Biles has taught us, here in what is arguably her finest hour, that there is finally no such thing as a hero. There are people who have wonderful talents and who can, from time to time, achieve great things. But those same people are flawed and broken — in a word: mortal. Those we hold up as heroes all have dark sides and inner demons that sooner or later come to light. Gymnasts like Simone Biles, for all their high-flying wizardry, sooner or later hop-step out of bounds on the landing, literally if not metaphorically. Throughout history, heroes have proven fallible. Poets like T.S. Eliot and Wallace Stevens, for all their brilliance, are sooner or later exposed to be distantly abusive wretches toward their families and disagreeable brutes toward their business associates. Politicians like Al Franken, for all their wit and political savvy, sooner or later forget that they are not entitled to fondle any woman they fancy. Founding fathers like Thomas Jefferson, for all their timeless eloquence on the page, sooner or later are discovered to have begotten children on the enslaved Sally Hemings of their households. In the end, we are left always mourning with David at the death of Jonathan, “Your glory, O Israel, lies slain upon the heights. How are the mighty fallen!” (2 Samuel 1:19).

This week, Biles has also taught us, even if without consciously knowing she has done so, that elevating any mortal to immortality is an idolatrous act. We made a goddess of Simone Biles, whether she wanted to be or not. But all gods and goddesses crack and crumble, exposing the frail flesh beneath the facade. There is no god but God (and – dare one be honest? – sometimes one wonders about that).

Perhaps it is my advancing age and the sardonic vision that accompanies it, but I have become an iconoclast when it comes to heroes. I have torn down all the statues from their pedestals (as I would encourage everyone else to do as well). I have made a habit of apophasis, saying “yes, but” in response to every affirmation of human greatness. At the same time, I have become much more forgiving of the foibles of the purportedly great, because I recognize in them the same weakness and moral myopia I see in myself. I will not cancel the fallen heroes of my culture, precisely because I refuse to grant them hero status in the first place. They are not icons of steel or stone; they are creatures of flesh and blood. It is time we stopped immortalizing them for the purpose of participating, however vicariously, in their immortality.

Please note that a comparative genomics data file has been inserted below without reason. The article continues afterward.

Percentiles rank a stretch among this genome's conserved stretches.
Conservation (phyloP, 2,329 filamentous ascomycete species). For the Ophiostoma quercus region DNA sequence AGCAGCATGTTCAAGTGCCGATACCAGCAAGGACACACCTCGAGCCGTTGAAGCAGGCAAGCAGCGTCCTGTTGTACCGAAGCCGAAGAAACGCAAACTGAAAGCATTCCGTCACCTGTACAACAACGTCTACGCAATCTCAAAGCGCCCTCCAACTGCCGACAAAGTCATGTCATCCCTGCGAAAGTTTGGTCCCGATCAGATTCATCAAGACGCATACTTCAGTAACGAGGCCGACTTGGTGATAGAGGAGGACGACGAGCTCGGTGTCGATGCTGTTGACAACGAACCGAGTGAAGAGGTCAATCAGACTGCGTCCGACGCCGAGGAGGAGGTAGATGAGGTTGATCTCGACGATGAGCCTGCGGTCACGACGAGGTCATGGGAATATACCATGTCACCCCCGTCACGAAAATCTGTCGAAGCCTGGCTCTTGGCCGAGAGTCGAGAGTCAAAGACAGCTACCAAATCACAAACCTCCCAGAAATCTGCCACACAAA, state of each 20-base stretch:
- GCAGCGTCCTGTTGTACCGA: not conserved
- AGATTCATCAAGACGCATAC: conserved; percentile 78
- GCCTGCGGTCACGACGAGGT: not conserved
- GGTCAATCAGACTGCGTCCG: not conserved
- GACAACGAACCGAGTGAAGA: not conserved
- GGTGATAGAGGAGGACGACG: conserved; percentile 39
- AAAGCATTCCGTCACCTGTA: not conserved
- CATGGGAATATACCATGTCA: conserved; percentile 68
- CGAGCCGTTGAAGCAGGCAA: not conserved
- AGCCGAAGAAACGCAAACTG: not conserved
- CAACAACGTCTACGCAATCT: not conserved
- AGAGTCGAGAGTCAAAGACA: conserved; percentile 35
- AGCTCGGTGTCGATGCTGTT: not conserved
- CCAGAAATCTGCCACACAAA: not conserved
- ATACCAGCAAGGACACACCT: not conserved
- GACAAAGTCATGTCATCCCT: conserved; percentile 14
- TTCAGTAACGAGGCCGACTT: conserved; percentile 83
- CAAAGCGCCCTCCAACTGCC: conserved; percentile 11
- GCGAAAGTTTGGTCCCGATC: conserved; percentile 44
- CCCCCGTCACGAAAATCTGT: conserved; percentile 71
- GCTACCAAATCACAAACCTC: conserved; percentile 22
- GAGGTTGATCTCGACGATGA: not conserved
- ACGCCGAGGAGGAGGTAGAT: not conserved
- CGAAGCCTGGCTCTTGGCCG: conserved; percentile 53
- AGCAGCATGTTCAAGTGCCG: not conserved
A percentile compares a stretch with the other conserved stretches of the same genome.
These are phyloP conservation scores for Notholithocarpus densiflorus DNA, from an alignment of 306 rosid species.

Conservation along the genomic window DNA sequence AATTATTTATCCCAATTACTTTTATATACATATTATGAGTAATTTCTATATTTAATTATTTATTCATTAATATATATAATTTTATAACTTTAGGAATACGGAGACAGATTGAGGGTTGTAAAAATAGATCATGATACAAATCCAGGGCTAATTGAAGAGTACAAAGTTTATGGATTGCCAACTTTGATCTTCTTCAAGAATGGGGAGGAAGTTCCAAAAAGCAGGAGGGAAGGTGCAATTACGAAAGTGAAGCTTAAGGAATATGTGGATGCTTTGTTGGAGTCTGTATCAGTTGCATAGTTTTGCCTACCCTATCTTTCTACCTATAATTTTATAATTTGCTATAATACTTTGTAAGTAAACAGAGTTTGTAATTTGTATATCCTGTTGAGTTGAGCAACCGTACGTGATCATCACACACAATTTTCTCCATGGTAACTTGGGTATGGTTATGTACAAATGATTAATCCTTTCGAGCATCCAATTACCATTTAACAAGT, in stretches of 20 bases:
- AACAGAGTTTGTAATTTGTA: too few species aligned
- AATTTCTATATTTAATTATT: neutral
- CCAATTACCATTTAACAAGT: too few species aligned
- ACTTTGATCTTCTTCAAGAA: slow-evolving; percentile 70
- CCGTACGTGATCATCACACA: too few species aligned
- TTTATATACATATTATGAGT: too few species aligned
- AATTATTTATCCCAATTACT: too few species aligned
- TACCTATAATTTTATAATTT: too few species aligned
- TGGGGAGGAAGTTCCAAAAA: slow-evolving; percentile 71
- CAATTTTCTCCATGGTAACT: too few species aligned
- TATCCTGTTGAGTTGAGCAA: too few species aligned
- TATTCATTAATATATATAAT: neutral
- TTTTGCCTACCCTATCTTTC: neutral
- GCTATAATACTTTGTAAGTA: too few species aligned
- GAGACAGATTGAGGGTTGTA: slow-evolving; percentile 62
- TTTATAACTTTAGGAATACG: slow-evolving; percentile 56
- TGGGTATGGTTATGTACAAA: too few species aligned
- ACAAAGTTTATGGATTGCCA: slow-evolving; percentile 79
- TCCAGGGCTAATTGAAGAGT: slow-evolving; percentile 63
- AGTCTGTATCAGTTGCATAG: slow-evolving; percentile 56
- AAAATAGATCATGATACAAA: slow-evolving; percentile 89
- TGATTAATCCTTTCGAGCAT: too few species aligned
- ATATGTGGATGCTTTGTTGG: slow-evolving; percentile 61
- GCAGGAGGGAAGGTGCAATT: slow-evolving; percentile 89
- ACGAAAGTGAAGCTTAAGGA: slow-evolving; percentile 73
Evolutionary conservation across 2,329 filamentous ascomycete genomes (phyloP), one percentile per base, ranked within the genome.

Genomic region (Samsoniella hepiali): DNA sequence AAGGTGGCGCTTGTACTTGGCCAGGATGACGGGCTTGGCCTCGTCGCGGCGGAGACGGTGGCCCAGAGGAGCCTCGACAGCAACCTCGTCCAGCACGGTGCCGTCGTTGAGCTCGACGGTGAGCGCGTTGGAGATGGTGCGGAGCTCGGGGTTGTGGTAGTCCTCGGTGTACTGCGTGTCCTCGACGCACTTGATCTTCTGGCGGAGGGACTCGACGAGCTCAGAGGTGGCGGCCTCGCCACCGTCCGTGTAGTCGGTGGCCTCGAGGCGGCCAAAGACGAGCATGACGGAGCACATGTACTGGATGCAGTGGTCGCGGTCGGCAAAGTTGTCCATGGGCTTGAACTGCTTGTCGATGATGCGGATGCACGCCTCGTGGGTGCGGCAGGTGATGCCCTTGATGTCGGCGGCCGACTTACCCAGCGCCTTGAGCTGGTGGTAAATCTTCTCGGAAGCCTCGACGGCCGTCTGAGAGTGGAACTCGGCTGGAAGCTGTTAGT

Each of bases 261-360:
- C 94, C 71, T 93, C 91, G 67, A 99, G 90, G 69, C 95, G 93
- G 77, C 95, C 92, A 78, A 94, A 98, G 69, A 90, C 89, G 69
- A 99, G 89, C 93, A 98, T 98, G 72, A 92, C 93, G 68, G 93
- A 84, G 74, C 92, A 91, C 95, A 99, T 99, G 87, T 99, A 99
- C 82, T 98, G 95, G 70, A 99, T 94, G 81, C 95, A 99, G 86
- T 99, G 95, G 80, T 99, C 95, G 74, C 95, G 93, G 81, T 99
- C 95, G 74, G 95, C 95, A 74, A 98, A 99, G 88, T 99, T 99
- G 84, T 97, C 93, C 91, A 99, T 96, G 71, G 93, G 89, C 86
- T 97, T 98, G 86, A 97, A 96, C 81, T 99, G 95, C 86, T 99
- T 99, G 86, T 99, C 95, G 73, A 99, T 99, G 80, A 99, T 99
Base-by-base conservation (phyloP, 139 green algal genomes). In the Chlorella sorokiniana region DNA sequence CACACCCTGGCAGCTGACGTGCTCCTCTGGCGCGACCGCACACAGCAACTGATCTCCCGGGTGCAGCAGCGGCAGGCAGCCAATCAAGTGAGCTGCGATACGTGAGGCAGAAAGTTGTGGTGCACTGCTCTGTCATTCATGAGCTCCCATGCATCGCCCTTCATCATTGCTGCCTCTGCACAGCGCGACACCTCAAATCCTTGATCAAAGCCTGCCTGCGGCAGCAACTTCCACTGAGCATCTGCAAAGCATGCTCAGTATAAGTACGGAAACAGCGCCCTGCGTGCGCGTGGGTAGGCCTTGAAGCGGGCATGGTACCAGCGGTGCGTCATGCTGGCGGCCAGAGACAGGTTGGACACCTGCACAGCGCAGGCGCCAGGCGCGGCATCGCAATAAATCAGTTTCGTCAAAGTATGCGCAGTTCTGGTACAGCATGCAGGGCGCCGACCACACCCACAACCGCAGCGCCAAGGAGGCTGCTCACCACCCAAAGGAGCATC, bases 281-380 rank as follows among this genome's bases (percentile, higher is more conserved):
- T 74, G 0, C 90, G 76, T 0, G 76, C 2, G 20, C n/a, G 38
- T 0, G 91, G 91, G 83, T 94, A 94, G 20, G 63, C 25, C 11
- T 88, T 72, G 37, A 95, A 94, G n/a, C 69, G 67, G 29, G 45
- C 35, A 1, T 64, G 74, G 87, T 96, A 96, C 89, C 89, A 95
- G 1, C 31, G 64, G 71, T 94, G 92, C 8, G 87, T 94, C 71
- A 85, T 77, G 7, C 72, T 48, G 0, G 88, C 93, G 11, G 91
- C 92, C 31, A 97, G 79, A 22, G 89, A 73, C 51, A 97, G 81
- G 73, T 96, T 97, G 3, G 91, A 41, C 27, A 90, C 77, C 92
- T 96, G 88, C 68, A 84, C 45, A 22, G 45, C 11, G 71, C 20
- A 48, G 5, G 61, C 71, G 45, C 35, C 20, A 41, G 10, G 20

A few years ago when we were in the midst of controversy over the removal of Confederate statues from public squares, this poem occurred to me. Perhaps it is still appropriate:

They Were Soldiers (from “Days and Times: Poems from the Liturgy of the Living”)

Some were sons of farmers, some of planters.
Some held slaves. Some could barely hold a job.
Some believed the Cause. Some had no cause to believe
in anything but themselves, and barely that.
As soon as shots were fired in anger
some signed up because they sought adventure.
But some waited in the woods, moving quietly
so as not to draw attention from the Home Guard
lest they be dragged from sleep, cuffed and chained
like the slaves they would too soon fight to keep.
Handed uniform and gun, one and all were told
they were just soldiers, nothing more.

They were bodies.
Some were whole, some were missing parts,
arms or eyes or frostbit toes or fingers.
Some were missing altogether, slipped away
in morning mist to havens in the hills of home
as soon as sergeants called the daily roll.
Those that stayed were loyal not to cause
or country, not to way of life, but to each other.
When hell broke loose they shielded one another
from canister and shell, minié ball and rifled shot.
It was the only thing that mattered. It was love
in the field of blood and bone. And when it was done
they were just bodies, nothing more.

They are statues.
Some are effigies of generals, some of grunts.
Their metal gaze seems measured to some distant vision
dead in fields of war and somehow late revived.
We see it for them, God help us; and watch it grow
as soon as hearts are grieved and minds are lost
in angry tales of sadness only demons tell.
Around their horses’ hooves swirls an evil tide,
rage flowing like Hell’s river at their feet.
Their pedestals are dams for stagnant reservoirs
of darkness where fools bend the knee to drink.
These iron angels sing no glorias. Remove them.
They are just statues. Nothing more.

PAUL HOOKER is associate dean for ministerial formation and advanced studies at Austin Presbyterian Theological Seminary in Texas.